Original Research

White Fragility, White Supremacy and White Normativity Make Theological Dialogue on Race Difficult

Kelebogile T. Resane
In die Skriflig/In Luce Verbi | Vol 55, No 1 | a2661 | DOI: https://doi.org/10.4102/ids.v55i1.2661 | © 2021 Kelebogile T. Resane | This work is licensed under CC Attribution 4.0
Submitted: 22 July 2020 | Published: 25 January 2021

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Kelebogile T. Resane, Department of Historical and Constructive Theology, Faculty of Theology and Religion, University of the Free State, Bloemfontein, South Africa

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South Africa is historically a nation of binaries. The most significant been the binary of black and white. In this case, black refers to all people of African and Asian descent or origin. Historical racism is examined in the light of white fragility, supremacy and normativity as ideologies that make it difficult for people to live together in one united democratic nation upholding the culture of human rights. The objective of this article is to propose dialogues on racism that, although triggering a range of defensive actions, feelings and behaviours such as anger, fear and silence should generate hope. Literature study is widely used for both definitions and methods of the research findings regarding white fragility, supremacy and normativity to suppress opportunities of dialogue. In order to address these anomalies, theological dialogue on the race problem is invited to follow five steps. These are looking back to move forward or come closer, moving from reaction to interaction, moving from exclusion to participation, moving from isolation to integration and, finally, promoting the fact that self-giving and openness are the ideal theological approach. Racism is a sin against God and against humanity. Despite the apparent persistence and legacy of racism, there is hope. Through dialogue, there is an understanding of another person’s struggle, which brings some valuable perspectives.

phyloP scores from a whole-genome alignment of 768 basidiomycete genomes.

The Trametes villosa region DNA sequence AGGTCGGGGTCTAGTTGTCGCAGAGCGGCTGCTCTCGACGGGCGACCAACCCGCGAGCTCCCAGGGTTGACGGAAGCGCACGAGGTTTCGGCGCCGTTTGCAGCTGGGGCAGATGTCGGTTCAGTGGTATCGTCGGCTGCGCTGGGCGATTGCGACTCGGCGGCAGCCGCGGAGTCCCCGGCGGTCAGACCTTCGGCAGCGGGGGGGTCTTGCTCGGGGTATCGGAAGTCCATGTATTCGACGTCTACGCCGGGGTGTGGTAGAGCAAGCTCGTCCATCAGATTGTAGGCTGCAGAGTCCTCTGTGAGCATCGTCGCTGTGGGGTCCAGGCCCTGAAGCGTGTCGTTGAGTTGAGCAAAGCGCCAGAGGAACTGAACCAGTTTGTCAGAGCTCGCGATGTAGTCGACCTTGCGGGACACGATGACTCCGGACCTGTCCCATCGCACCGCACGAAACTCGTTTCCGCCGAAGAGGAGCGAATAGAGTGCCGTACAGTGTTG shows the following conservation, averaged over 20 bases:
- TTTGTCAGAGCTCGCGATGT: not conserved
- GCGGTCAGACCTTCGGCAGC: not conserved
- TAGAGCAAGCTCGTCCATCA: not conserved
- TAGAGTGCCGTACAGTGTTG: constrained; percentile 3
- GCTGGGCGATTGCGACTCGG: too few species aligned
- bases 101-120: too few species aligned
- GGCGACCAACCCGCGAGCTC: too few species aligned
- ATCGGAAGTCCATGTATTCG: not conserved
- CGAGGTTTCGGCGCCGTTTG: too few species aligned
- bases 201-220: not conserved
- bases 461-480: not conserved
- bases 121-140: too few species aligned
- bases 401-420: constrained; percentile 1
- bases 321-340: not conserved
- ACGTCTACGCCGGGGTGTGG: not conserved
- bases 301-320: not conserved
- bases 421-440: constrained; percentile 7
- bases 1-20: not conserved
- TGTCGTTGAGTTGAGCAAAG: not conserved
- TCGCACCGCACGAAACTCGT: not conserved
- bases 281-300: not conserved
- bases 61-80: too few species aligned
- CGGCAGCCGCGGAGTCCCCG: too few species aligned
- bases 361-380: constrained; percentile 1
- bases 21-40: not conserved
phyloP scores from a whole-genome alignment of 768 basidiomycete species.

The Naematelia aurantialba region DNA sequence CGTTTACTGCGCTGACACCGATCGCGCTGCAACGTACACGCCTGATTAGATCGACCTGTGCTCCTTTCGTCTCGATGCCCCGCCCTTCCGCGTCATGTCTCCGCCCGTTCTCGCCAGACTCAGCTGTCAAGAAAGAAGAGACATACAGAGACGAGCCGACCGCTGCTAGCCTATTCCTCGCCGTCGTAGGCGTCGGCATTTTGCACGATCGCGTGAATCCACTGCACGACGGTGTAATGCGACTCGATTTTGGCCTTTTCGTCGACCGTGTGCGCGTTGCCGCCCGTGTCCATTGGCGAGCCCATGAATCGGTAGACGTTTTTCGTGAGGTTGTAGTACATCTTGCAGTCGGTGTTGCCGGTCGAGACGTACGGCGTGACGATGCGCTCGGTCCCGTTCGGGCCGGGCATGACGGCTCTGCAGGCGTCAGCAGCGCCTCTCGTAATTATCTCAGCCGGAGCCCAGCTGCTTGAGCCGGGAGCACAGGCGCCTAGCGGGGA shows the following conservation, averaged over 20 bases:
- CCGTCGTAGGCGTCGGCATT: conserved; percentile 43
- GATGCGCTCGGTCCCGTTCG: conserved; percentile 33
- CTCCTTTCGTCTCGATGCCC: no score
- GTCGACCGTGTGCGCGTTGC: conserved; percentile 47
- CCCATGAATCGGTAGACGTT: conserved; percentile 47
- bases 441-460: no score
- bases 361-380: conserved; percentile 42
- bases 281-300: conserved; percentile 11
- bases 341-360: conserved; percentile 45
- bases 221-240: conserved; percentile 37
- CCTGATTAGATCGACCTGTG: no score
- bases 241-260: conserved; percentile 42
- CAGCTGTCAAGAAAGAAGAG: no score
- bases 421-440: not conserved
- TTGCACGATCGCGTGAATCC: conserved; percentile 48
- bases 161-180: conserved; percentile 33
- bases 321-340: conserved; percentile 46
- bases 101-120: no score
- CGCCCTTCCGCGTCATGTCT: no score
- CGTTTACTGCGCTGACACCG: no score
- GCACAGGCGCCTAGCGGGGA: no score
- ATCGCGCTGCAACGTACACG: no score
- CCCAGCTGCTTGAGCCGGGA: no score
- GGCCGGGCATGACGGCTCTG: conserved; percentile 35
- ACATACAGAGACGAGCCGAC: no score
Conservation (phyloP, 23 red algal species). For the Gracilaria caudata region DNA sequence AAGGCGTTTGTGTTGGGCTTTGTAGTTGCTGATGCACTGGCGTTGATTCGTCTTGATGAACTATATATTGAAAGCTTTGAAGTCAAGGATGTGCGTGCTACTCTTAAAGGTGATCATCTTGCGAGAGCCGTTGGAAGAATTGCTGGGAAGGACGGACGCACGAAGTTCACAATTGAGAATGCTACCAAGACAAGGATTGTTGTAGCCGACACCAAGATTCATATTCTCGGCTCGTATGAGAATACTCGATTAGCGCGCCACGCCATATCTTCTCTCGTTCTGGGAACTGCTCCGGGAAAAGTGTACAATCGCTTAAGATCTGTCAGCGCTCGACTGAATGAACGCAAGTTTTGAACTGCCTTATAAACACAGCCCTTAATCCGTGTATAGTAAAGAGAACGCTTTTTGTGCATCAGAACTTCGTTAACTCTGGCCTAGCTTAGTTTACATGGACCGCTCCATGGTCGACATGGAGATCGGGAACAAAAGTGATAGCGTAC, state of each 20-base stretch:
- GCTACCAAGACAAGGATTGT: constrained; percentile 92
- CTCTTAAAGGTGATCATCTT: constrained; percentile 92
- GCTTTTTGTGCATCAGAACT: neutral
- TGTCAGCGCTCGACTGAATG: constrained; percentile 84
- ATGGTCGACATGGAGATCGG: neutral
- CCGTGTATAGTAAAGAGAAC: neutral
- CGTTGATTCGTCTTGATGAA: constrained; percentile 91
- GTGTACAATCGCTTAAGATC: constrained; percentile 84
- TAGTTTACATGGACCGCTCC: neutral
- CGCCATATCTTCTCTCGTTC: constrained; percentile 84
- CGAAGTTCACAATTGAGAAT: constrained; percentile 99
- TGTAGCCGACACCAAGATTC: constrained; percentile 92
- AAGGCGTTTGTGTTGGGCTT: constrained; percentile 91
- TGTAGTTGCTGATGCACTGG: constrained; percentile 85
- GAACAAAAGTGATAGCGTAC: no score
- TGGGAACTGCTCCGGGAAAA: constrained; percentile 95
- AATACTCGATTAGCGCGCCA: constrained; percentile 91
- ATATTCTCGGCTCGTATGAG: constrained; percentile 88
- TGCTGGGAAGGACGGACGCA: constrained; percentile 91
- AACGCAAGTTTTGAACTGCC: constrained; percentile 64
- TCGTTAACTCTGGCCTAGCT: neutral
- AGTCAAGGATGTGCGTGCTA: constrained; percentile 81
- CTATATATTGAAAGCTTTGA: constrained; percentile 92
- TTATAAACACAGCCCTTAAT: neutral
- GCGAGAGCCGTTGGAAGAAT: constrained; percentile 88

Contribution: The key concepts of white fragility, racism, supremacy, and normativity inform the reader of the problem faced by social scientists such as theologians, but proposes a solution that comes through dialogue which follows the five steps to address the problem of racism.


white; racism; supremacy; normativity; fragility; theology; dialogue.


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